Christine Torrance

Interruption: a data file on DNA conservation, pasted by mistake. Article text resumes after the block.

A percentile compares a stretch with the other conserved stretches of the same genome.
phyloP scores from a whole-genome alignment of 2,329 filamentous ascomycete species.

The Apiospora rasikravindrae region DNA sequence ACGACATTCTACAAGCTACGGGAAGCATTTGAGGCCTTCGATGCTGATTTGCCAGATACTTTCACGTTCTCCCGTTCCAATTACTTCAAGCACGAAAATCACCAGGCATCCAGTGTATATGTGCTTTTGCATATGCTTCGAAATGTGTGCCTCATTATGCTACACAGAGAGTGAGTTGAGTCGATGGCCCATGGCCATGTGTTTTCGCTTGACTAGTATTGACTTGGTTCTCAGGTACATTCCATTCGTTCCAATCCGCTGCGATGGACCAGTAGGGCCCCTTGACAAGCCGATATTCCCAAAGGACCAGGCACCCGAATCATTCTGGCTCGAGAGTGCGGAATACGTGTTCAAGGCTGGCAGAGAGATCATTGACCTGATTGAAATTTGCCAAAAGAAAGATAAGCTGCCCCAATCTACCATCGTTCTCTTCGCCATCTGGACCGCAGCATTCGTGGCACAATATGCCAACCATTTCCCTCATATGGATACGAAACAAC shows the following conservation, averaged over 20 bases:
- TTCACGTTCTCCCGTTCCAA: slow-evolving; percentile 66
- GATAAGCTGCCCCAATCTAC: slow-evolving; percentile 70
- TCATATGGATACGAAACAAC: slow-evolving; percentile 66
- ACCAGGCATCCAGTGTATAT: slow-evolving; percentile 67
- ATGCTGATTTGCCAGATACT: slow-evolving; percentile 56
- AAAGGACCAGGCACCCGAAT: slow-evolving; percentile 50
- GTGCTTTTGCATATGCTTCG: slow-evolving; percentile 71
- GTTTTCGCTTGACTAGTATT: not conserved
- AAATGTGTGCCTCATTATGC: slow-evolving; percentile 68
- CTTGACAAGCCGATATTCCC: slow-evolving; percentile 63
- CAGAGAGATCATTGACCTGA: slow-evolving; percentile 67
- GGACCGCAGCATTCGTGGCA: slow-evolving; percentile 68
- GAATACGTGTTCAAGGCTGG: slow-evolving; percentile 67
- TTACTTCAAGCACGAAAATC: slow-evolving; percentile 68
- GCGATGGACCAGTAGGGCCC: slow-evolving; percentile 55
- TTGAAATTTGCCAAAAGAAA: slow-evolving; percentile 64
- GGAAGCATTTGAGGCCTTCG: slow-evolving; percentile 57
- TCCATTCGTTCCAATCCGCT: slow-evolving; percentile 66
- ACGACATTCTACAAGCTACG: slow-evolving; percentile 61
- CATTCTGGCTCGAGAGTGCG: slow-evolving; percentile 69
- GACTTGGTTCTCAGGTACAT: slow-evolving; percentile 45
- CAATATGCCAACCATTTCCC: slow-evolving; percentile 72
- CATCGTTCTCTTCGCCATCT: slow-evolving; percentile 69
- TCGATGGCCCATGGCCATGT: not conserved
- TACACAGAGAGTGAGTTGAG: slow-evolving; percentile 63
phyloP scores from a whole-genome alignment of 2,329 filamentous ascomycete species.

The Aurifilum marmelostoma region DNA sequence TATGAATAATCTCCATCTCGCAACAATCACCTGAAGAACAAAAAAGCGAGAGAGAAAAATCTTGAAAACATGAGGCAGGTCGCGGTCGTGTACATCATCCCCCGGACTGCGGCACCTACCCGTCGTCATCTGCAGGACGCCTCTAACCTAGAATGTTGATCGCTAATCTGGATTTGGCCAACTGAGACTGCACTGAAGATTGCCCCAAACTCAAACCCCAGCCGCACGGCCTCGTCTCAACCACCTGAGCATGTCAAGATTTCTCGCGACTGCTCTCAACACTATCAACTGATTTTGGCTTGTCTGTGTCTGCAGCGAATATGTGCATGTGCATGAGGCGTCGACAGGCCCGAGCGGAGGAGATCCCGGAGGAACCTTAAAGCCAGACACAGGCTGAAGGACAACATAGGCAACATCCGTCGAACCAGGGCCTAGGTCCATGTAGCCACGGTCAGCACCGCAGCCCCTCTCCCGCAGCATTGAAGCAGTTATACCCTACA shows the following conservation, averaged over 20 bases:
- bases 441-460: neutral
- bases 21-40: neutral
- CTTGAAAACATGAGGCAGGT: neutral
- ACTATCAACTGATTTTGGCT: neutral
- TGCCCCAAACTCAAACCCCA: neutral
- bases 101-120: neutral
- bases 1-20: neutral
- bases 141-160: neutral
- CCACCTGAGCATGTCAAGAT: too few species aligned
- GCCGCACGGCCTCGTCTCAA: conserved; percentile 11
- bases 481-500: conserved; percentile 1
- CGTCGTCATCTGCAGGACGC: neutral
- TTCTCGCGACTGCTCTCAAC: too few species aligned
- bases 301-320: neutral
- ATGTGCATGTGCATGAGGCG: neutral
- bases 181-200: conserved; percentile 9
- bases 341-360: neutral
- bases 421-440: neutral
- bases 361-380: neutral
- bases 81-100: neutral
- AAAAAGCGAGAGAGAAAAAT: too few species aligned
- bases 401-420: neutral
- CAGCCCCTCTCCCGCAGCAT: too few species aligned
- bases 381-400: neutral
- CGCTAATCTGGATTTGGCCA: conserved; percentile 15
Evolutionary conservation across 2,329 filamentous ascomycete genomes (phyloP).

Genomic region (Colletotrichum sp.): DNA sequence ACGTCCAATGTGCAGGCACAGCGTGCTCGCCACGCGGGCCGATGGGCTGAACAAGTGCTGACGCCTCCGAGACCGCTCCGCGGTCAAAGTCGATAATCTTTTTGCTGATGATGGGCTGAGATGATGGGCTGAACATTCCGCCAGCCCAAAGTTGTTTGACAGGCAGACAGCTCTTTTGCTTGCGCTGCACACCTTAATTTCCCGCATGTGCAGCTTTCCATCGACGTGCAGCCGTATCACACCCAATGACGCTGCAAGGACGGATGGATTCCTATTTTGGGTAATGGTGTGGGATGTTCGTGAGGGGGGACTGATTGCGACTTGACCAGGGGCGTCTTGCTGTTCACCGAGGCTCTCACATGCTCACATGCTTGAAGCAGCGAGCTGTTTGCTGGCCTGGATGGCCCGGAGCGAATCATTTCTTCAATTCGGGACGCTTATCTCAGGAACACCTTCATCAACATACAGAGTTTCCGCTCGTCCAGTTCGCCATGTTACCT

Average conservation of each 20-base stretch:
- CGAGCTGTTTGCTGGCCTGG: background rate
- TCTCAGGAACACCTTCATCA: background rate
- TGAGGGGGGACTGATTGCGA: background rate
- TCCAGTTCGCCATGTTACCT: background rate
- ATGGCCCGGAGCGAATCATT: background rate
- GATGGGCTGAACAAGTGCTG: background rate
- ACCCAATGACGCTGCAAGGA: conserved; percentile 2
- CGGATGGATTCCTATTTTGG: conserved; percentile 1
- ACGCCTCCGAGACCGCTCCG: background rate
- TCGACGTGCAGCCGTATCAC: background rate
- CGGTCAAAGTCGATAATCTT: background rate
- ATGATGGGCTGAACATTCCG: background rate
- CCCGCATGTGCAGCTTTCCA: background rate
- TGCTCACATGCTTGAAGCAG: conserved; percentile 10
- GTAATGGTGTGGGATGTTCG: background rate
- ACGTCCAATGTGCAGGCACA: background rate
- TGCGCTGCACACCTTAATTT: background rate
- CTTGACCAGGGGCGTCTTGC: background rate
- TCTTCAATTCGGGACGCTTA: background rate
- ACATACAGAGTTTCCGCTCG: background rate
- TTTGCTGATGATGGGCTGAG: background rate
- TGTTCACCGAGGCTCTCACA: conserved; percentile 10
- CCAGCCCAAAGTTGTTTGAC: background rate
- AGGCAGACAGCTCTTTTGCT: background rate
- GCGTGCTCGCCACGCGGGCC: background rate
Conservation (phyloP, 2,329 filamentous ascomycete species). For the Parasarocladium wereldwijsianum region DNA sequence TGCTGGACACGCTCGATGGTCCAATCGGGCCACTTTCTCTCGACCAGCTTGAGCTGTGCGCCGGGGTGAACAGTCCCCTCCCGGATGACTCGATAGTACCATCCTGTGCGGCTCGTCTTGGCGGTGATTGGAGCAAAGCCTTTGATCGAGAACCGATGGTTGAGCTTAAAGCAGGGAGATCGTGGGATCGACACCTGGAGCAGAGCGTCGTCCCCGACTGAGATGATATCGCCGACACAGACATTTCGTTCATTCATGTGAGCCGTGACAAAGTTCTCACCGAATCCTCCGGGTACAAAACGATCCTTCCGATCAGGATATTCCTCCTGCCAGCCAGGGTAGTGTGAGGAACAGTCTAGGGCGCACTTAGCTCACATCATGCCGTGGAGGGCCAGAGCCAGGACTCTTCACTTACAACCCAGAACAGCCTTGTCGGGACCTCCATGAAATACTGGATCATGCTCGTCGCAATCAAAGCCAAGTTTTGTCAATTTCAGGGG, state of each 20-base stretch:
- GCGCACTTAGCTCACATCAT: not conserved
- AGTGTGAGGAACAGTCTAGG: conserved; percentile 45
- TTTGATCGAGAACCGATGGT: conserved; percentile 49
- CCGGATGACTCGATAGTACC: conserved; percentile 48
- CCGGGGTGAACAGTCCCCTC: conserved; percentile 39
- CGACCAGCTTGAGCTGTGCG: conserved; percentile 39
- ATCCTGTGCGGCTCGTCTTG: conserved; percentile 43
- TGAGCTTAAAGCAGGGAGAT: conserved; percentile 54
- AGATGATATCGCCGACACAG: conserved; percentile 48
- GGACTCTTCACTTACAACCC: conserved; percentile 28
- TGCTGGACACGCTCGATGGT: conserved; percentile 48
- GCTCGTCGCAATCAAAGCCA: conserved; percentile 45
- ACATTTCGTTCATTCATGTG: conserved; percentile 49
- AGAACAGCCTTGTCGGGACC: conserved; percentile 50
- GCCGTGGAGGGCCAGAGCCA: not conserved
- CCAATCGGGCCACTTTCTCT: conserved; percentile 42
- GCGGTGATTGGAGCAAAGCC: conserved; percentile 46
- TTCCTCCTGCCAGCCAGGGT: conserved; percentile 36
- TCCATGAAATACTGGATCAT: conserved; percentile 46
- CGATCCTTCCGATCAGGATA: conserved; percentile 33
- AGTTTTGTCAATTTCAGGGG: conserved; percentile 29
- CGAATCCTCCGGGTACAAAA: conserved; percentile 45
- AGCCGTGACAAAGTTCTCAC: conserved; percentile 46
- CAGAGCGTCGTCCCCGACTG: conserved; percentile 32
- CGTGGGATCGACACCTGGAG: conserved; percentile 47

As a PhD student I was supervised by Dr Sarah Lloyd-Fox (CBCD) and Prof Jane Barlow (SPI – Oxford) and funded through the University of Warwick as an International Chancellor’s Scholar. My main academic interests were newborn social abilities and the well-being of new mothers and fathers. My thesis considered the relationship between newborn social behavior, parents’ mental health before and after birth, and parent-child interaction (PCI) in the earliest months. Within the BRIGHT project, my main role has been in the preparing and contextualising the Mental Health Questionnaires (MHQs) and the Neonatal Behavioral Assessment Scale (NBAS) for the Kiang West setting, and in training colleagues in Keneba in these measures. To this end, I spent twelve months at the Keneba Field Station. During my first two months, I and a small team of driven, experienced field assistants and translators conducted semi-structured interviews to understand parents’ daily experiences and their perceptions of newborn behavior, and carried out pilot NBAS sessions to gather feedback on the items’ acceptability to parents and grandparents in Keneba. Across the following eight months, I lead another perseverant local team in translating and field testing the five mental health questionnaires into Mandinka; trained and supervised colleagues in the administration of these questionnaires; collected NBAS data; and supervised and supported training of two Keneba colleagues in administering, scoring and filming NBAS’s. I handed over MHQ and NBAS data collection with confidence to our adept and extremely hard-working Keneba colleagues in September 2016 before moving back to the UK. I graduated in 2018 a year after my Viva and worked outside of academia for two years in Southampton, with university students through my local church. My husband and I are due to move to Tanzania next and very much looking forward to our son quickly showing us up in the language learning department.